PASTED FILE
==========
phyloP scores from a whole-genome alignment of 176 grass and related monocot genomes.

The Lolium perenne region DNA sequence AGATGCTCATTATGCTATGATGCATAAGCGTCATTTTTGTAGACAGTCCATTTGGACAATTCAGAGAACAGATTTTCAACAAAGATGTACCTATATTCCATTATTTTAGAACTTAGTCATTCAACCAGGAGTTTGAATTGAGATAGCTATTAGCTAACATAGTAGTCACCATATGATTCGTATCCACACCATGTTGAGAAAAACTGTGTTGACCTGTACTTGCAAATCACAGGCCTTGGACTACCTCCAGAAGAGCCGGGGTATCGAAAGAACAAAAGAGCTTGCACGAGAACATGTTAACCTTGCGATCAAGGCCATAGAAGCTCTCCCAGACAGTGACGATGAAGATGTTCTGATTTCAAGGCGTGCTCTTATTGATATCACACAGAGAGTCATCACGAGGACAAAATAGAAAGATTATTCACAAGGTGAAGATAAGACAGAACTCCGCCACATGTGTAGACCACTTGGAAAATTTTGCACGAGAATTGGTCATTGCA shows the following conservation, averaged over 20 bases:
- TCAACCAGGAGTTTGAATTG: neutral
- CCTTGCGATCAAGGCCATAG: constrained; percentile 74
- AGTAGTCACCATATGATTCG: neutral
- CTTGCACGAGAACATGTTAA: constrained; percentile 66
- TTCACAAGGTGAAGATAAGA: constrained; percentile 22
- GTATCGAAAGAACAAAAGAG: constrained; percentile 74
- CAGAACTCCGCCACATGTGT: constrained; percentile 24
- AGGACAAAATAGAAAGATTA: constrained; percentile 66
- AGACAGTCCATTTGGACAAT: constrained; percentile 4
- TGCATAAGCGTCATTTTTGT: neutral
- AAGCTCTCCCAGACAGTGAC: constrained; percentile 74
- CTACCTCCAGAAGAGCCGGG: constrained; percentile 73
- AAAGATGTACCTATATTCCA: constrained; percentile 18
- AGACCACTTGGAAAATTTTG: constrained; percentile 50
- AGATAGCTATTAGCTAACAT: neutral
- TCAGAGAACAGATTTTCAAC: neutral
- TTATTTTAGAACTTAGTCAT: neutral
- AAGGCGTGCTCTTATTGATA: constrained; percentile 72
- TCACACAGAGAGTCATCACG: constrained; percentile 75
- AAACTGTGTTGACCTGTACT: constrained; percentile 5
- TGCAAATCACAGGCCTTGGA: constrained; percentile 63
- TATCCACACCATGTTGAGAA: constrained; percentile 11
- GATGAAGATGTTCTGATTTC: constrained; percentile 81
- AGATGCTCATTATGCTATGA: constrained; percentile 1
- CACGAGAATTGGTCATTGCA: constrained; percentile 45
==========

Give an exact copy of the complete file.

phyloP scores from a whole-genome alignment of 176 grass and related monocot genomes.

The Lolium perenne region DNA sequence AGATGCTCATTATGCTATGATGCATAAGCGTCATTTTTGTAGACAGTCCATTTGGACAATTCAGAGAACAGATTTTCAACAAAGATGTACCTATATTCCATTATTTTAGAACTTAGTCATTCAACCAGGAGTTTGAATTGAGATAGCTATTAGCTAACATAGTAGTCACCATATGATTCGTATCCACACCATGTTGAGAAAAACTGTGTTGACCTGTACTTGCAAATCACAGGCCTTGGACTACCTCCAGAAGAGCCGGGGTATCGAAAGAACAAAAGAGCTTGCACGAGAACATGTTAACCTTGCGATCAAGGCCATAGAAGCTCTCCCAGACAGTGACGATGAAGATGTTCTGATTTCAAGGCGTGCTCTTATTGATATCACACAGAGAGTCATCACGAGGACAAAATAGAAAGATTATTCACAAGGTGAAGATAAGACAGAACTCCGCCACATGTGTAGACCACTTGGAAAATTTTGCACGAGAATTGGTCATTGCA shows the following conservation, averaged over 20 bases:
- TCAACCAGGAGTTTGAATTG: neutral
- CCTTGCGATCAAGGCCATAG: constrained; percentile 74
- AGTAGTCACCATATGATTCG: neutral
- CTTGCACGAGAACATGTTAA: constrained; percentile 66
- TTCACAAGGTGAAGATAAGA: constrained; percentile 22
- GTATCGAAAGAACAAAAGAG: constrained; percentile 74
- CAGAACTCCGCCACATGTGT: constrained; percentile 24
- AGGACAAAATAGAAAGATTA: constrained; percentile 66
- AGACAGTCCATTTGGACAAT: constrained; percentile 4
- TGCATAAGCGTCATTTTTGT: neutral
- AAGCTCTCCCAGACAGTGAC: constrained; percentile 74
- CTACCTCCAGAAGAGCCGGG: constrained; percentile 73
- AAAGATGTACCTATATTCCA: constrained; percentile 18
- AGACCACTTGGAAAATTTTG: constrained; percentile 50
- AGATAGCTATTAGCTAACAT: neutral
- TCAGAGAACAGATTTTCAAC: neutral
- TTATTTTAGAACTTAGTCAT: neutral
- AAGGCGTGCTCTTATTGATA: constrained; percentile 72
- TCACACAGAGAGTCATCACG: constrained; percentile 75
- AAACTGTGTTGACCTGTACT: constrained; percentile 5
- TGCAAATCACAGGCCTTGGA: constrained; percentile 63
- TATCCACACCATGTTGAGAA: constrained; percentile 11
- GATGAAGATGTTCTGATTTC: constrained; percentile 81
- AGATGCTCATTATGCTATGA: constrained; percentile 1
- CACGAGAATTGGTCATTGCA: constrained; percentile 45